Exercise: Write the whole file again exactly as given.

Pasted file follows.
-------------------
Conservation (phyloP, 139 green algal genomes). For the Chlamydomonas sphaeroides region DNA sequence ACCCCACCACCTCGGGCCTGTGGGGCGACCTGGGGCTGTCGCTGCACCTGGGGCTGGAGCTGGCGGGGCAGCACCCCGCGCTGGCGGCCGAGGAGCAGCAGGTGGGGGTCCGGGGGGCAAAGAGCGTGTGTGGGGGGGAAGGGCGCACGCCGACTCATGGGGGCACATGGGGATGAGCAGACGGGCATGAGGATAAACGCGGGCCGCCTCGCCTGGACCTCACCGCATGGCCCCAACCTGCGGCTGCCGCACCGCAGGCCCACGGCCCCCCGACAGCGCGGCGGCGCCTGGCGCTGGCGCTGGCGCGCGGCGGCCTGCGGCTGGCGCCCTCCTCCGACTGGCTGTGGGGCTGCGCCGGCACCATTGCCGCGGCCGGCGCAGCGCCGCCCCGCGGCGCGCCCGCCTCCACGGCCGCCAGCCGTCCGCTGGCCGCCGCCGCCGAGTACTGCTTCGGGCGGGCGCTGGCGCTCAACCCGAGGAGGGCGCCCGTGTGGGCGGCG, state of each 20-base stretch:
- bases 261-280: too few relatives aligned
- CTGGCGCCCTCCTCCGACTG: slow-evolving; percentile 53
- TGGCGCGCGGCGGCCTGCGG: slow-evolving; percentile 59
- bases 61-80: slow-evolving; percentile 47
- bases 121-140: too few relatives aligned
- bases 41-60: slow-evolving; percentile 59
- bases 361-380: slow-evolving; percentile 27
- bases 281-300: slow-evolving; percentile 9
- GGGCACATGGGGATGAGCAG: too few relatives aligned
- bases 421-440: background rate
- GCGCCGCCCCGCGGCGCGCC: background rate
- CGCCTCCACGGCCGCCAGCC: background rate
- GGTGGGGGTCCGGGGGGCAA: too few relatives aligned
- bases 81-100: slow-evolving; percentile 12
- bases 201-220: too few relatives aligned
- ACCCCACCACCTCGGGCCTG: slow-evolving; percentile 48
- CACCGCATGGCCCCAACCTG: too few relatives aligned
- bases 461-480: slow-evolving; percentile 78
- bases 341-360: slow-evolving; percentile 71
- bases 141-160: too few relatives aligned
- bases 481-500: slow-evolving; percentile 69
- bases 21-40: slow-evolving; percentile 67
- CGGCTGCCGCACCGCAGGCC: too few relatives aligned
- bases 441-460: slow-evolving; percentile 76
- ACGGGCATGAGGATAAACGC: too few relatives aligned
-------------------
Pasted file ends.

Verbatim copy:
Conservation (phyloP, 139 green algal genomes). For the Chlamydomonas sphaeroides region DNA sequence ACCCCACCACCTCGGGCCTGTGGGGCGACCTGGGGCTGTCGCTGCACCTGGGGCTGGAGCTGGCGGGGCAGCACCCCGCGCTGGCGGCCGAGGAGCAGCAGGTGGGGGTCCGGGGGGCAAAGAGCGTGTGTGGGGGGGAAGGGCGCACGCCGACTCATGGGGGCACATGGGGATGAGCAGACGGGCATGAGGATAAACGCGGGCCGCCTCGCCTGGACCTCACCGCATGGCCCCAACCTGCGGCTGCCGCACCGCAGGCCCACGGCCCCCCGACAGCGCGGCGGCGCCTGGCGCTGGCGCTGGCGCGCGGCGGCCTGCGGCTGGCGCCCTCCTCCGACTGGCTGTGGGGCTGCGCCGGCACCATTGCCGCGGCCGGCGCAGCGCCGCCCCGCGGCGCGCCCGCCTCCACGGCCGCCAGCCGTCCGCTGGCCGCCGCCGCCGAGTACTGCTTCGGGCGGGCGCTGGCGCTCAACCCGAGGAGGGCGCCCGTGTGGGCGGCG, state of each 20-base stretch:
- bases 261-280: too few relatives aligned
- CTGGCGCCCTCCTCCGACTG: slow-evolving; percentile 53
- TGGCGCGCGGCGGCCTGCGG: slow-evolving; percentile 59
- bases 61-80: slow-evolving; percentile 47
- bases 121-140: too few relatives aligned
- bases 41-60: slow-evolving; percentile 59
- bases 361-380: slow-evolving; percentile 27
- bases 281-300: slow-evolving; percentile 9
- GGGCACATGGGGATGAGCAG: too few relatives aligned
- bases 421-440: background rate
- GCGCCGCCCCGCGGCGCGCC: background rate
- CGCCTCCACGGCCGCCAGCC: background rate
- GGTGGGGGTCCGGGGGGCAA: too few relatives aligned
- bases 81-100: slow-evolving; percentile 12
- bases 201-220: too few relatives aligned
- ACCCCACCACCTCGGGCCTG: slow-evolving; percentile 48
- CACCGCATGGCCCCAACCTG: too few relatives aligned
- bases 461-480: slow-evolving; percentile 78
- bases 341-360: slow-evolving; percentile 71
- bases 141-160: too few relatives aligned
- bases 481-500: slow-evolving; percentile 69
- bases 21-40: slow-evolving; percentile 67
- CGGCTGCCGCACCGCAGGCC: too few relatives aligned
- bases 441-460: slow-evolving; percentile 76
- ACGGGCATGAGGATAAACGC: too few relatives aligned